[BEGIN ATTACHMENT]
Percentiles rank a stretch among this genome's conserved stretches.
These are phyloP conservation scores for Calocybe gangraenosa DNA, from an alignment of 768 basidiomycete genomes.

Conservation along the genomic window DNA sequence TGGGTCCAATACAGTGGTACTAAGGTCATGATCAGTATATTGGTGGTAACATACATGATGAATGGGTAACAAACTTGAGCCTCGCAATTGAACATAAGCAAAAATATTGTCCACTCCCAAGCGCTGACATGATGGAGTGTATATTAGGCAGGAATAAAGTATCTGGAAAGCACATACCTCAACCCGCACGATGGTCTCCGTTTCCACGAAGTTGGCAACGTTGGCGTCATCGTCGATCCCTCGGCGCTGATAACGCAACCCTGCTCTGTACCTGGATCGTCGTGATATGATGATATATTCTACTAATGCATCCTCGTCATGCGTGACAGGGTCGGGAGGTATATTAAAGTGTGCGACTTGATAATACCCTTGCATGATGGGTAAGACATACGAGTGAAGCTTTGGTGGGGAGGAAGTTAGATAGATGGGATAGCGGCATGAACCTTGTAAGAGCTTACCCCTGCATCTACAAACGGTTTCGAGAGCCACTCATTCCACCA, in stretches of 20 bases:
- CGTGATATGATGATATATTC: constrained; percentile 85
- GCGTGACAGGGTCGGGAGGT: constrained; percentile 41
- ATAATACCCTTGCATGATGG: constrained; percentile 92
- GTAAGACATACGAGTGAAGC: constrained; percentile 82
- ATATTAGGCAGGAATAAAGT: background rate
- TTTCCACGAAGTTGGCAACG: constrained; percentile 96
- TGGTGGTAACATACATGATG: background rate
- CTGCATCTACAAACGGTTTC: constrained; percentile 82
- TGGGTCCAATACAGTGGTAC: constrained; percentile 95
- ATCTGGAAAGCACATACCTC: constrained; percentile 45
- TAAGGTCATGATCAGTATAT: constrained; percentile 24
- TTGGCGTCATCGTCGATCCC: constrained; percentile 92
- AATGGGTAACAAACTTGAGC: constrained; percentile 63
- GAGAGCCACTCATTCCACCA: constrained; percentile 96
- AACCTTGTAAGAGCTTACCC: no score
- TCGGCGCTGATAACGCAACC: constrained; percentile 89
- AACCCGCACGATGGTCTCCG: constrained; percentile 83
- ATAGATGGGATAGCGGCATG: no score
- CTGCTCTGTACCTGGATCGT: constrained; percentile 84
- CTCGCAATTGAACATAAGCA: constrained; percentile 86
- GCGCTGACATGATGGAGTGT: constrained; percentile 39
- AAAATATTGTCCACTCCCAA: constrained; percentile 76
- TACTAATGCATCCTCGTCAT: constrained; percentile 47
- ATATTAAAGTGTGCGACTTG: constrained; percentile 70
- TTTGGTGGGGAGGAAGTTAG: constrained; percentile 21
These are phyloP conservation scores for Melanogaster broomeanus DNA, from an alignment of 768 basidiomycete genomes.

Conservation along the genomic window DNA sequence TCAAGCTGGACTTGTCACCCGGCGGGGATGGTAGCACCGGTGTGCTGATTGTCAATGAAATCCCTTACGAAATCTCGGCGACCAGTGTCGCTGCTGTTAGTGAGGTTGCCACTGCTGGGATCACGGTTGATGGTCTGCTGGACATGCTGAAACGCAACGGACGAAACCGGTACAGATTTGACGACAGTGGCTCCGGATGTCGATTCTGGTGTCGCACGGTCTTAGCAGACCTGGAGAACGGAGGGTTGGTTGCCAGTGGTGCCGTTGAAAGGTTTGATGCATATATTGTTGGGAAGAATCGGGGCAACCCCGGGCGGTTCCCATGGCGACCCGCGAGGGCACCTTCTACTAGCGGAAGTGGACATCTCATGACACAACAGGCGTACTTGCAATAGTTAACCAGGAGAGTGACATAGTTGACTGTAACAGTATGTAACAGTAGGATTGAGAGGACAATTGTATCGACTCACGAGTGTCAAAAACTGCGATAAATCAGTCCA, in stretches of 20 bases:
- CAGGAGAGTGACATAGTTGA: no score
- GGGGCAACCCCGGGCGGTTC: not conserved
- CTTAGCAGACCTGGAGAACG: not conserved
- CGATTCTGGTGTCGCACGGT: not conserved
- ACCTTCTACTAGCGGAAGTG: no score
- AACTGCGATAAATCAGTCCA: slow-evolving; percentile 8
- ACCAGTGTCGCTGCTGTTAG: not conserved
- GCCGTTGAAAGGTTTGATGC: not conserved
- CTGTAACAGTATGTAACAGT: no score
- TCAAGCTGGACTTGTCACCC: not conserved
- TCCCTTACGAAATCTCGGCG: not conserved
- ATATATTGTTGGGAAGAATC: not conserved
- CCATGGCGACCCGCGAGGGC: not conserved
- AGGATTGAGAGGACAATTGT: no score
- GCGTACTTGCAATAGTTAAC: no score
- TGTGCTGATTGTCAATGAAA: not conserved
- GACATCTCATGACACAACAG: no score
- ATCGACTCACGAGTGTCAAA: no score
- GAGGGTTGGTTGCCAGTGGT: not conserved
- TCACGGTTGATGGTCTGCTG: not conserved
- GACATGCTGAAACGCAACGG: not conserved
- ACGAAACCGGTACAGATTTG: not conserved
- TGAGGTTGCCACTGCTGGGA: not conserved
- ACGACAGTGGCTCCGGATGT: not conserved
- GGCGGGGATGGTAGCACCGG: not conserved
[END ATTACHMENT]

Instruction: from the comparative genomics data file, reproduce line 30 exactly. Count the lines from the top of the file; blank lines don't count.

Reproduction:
Conservation along the genomic window DNA sequence TCAAGCTGGACTTGTCACCCGGCGGGGATGGTAGCACCGGTGTGCTGATTGTCAATGAAATCCCTTACGAAATCTCGGCGACCAGTGTCGCTGCTGTTAGTGAGGTTGCCACTGCTGGGATCACGGTTGATGGTCTGCTGGACATGCTGAAACGCAACGGACGAAACCGGTACAGATTTGACGACAGTGGCTCCGGATGTCGATTCTGGTGTCGCACGGTCTTAGCAGACCTGGAGAACGGAGGGTTGGTTGCCAGTGGTGCCGTTGAAAGGTTTGATGCATATATTGTTGGGAAGAATCGGGGCAACCCCGGGCGGTTCCCATGGCGACCCGCGAGGGCACCTTCTACTAGCGGAAGTGGACATCTCATGACACAACAGGCGTACTTGCAATAGTTAACCAGGAGAGTGACATAGTTGACTGTAACAGTATGTAACAGTAGGATTGAGAGGACAATTGTATCGACTCACGAGTGTCAAAAACTGCGATAAATCAGTCCA, in stretches of 20 bases: